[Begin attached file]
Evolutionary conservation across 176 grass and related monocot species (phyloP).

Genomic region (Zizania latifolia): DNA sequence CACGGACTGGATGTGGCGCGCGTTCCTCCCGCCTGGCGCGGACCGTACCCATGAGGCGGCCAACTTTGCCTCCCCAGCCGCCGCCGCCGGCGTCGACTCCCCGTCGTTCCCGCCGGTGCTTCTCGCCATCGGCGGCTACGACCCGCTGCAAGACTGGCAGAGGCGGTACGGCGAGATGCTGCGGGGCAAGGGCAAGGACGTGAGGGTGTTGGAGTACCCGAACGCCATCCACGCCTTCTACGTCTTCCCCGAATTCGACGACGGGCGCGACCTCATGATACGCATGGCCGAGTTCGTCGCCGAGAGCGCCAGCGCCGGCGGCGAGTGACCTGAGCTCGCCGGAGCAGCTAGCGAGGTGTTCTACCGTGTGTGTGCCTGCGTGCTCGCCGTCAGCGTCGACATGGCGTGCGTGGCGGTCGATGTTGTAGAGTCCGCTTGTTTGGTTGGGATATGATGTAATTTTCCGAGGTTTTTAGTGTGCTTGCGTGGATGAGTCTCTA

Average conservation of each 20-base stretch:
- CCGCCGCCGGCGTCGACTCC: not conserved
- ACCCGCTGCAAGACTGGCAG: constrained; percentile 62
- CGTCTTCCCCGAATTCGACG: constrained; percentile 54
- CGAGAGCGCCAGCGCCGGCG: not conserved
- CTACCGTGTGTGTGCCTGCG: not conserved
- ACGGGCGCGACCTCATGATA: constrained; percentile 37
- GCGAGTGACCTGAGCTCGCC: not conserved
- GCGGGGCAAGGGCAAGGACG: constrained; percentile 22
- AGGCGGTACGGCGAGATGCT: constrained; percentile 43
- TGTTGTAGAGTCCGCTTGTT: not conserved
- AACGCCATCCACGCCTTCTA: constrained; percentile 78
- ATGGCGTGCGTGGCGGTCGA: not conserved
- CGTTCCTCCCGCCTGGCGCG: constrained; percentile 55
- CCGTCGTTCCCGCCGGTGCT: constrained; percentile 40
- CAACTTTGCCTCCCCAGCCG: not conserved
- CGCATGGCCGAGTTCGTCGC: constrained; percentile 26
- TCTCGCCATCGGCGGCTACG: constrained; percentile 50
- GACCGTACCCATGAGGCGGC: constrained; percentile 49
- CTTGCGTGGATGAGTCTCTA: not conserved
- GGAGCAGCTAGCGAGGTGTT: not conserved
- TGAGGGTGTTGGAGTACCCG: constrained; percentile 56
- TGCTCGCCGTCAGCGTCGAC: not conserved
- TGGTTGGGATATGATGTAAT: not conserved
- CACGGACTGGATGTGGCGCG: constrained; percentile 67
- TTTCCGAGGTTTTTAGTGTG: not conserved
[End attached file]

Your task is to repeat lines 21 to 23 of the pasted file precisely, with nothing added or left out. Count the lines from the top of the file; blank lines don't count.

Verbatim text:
- GACCGTACCCATGAGGCGGC: constrained; percentile 49
- CTTGCGTGGATGAGTCTCTA: not conserved
- GGAGCAGCTAGCGAGGTGTT: not conserved